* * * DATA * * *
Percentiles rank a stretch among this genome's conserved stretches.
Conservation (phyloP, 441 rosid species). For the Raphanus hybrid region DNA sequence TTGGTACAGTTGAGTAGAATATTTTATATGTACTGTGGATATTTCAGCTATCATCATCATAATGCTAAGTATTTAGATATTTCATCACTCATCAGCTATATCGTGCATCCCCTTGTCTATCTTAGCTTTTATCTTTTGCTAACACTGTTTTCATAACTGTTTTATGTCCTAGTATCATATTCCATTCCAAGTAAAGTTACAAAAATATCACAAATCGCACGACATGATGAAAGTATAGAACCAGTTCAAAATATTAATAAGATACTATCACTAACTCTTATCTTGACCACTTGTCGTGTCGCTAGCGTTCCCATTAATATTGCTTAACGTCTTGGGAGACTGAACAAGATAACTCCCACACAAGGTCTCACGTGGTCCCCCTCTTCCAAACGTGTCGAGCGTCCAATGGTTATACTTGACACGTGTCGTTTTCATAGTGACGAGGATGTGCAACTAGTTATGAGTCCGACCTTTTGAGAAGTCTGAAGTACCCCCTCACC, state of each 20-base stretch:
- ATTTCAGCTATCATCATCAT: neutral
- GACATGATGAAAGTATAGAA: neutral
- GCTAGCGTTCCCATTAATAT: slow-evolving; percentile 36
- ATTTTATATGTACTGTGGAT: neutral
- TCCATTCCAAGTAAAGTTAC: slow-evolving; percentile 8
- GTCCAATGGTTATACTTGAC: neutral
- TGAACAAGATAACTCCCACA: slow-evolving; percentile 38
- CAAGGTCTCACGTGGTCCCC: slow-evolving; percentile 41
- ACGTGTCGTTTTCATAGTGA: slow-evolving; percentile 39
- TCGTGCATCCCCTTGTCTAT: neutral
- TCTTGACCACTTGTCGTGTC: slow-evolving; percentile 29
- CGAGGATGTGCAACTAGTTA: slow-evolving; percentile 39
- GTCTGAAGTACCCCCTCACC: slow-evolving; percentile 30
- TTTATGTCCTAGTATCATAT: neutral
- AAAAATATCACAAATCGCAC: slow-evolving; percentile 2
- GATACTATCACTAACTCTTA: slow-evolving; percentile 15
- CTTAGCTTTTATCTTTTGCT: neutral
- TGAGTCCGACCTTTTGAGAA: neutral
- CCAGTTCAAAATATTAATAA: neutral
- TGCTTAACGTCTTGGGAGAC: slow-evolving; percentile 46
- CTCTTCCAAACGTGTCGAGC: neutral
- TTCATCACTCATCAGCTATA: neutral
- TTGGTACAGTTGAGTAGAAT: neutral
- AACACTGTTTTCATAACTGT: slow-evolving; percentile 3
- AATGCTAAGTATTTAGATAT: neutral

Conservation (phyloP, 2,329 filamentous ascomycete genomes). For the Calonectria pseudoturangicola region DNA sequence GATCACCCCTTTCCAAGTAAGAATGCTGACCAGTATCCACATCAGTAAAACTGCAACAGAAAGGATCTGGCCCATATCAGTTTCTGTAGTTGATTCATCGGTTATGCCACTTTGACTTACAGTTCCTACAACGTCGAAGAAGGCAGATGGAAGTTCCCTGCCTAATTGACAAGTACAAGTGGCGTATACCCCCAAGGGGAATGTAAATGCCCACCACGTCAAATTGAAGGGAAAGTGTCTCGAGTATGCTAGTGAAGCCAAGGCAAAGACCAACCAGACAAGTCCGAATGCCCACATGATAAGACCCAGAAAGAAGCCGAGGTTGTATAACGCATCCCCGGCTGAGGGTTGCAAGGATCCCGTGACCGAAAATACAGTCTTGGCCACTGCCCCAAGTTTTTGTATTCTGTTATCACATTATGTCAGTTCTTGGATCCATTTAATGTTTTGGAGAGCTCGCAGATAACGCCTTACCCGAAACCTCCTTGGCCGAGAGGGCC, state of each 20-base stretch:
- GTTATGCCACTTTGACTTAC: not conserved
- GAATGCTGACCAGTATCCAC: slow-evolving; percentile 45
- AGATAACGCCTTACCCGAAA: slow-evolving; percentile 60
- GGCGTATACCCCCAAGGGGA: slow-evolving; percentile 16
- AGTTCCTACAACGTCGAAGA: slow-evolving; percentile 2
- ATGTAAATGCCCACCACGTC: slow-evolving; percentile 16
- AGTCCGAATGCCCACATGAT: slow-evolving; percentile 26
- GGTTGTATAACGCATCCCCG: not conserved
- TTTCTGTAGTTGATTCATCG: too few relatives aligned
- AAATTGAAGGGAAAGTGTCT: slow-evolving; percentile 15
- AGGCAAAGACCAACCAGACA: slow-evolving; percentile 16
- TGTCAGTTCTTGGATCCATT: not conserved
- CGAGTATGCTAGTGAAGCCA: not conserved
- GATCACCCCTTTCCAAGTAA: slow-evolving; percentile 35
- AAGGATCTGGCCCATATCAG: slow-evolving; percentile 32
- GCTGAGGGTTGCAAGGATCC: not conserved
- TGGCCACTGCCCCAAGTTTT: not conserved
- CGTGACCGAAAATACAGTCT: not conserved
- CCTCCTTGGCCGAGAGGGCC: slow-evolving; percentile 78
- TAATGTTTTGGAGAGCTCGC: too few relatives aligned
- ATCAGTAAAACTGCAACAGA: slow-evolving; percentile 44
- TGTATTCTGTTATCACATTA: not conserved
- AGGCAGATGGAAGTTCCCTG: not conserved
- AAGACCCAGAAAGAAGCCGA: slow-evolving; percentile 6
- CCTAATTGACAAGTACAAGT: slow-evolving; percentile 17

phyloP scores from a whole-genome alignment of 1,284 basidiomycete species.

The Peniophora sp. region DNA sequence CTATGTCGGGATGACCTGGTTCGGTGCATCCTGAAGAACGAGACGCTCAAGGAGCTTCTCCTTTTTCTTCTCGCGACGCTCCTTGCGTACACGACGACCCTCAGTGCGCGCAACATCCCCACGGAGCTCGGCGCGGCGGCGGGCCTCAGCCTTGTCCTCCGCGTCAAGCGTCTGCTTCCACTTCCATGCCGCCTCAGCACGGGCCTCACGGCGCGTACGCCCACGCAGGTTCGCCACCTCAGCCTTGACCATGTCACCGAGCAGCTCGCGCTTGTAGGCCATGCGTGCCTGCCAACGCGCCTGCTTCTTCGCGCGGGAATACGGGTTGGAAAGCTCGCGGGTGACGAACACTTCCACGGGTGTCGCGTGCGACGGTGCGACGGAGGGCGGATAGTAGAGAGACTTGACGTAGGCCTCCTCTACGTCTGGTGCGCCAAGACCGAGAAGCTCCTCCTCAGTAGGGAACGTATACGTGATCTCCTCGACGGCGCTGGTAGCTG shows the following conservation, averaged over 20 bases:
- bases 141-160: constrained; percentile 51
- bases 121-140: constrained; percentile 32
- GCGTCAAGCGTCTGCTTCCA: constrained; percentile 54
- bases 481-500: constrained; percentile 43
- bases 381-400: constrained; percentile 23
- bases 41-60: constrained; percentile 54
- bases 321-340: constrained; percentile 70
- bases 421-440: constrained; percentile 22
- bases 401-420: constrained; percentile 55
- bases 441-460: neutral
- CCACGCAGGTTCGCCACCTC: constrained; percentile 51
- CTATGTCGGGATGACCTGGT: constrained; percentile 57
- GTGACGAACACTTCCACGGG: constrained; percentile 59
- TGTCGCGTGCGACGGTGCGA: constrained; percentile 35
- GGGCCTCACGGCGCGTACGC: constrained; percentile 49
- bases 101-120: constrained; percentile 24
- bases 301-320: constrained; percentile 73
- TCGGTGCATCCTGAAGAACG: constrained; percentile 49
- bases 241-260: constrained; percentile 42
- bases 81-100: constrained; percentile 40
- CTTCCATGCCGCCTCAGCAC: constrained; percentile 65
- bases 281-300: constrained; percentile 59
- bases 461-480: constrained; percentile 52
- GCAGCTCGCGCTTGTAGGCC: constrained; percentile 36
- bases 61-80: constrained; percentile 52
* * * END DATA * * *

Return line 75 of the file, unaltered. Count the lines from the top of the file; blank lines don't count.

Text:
- bases 81-100: constrained; percentile 40